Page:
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Thesis (M.S.)—University of Nebraska—Lincoln, 1958. Department of Home Economics.


Copyright 1958, the author. Used by permission.


A new type of family structure is emerging as a product of economic and social changes resulting from the industrialization and urbanization of American society. The traditional family with the authority and power vested in one member, usually the father, seems to be changing to a democratic type in which all members have the freedom to express themselves, and in which affection and mutual interest are crucial. Since young people learn much of their affectionate, companionate, and other patterns of behavior from their parents it is important to know the type of model the parents provide. The democratic pattern of family living may be accepted in theory by young people but one wonders if they are being conditioned to achieve a democratic family life in practice when they marry.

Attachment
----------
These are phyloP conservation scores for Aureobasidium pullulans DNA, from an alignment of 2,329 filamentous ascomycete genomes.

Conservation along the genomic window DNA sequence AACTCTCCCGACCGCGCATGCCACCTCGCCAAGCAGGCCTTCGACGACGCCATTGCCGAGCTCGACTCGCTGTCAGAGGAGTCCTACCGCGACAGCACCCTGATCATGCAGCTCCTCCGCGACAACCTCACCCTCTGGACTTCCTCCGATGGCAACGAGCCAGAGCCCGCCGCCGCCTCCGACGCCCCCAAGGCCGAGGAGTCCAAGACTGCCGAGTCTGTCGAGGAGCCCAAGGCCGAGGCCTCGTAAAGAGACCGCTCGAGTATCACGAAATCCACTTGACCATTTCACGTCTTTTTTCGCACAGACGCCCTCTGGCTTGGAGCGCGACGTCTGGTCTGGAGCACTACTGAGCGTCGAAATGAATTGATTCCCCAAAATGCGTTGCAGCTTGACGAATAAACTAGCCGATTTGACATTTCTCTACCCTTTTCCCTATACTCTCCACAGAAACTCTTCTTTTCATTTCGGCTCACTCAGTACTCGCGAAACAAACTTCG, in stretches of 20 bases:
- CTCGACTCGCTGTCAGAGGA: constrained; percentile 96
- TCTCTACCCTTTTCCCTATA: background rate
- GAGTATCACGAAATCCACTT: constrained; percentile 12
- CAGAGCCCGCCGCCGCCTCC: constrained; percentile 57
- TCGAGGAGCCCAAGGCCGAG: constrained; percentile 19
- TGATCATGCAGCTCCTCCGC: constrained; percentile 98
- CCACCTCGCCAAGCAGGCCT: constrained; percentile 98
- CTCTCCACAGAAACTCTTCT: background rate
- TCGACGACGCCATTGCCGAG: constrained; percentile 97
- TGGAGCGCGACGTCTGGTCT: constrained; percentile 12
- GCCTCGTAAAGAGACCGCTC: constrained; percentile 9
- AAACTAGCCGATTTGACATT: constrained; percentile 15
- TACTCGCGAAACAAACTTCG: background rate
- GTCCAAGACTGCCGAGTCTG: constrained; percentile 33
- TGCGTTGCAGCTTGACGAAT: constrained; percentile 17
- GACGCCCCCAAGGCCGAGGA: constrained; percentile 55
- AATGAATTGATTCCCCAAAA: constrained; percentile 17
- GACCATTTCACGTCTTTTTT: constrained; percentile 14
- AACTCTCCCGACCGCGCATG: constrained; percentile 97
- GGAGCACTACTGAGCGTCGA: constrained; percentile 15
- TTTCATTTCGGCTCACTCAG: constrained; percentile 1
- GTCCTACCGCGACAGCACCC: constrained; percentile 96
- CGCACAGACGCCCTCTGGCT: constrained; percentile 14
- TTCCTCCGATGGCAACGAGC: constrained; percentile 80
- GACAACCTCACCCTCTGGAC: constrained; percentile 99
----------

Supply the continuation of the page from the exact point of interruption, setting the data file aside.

The general objectives of this study were: (1) to study the attitudes and practices being internalized by American youth and (2) to study the effect of parental practices upon this internalization.

Advisor: J. Joel Moss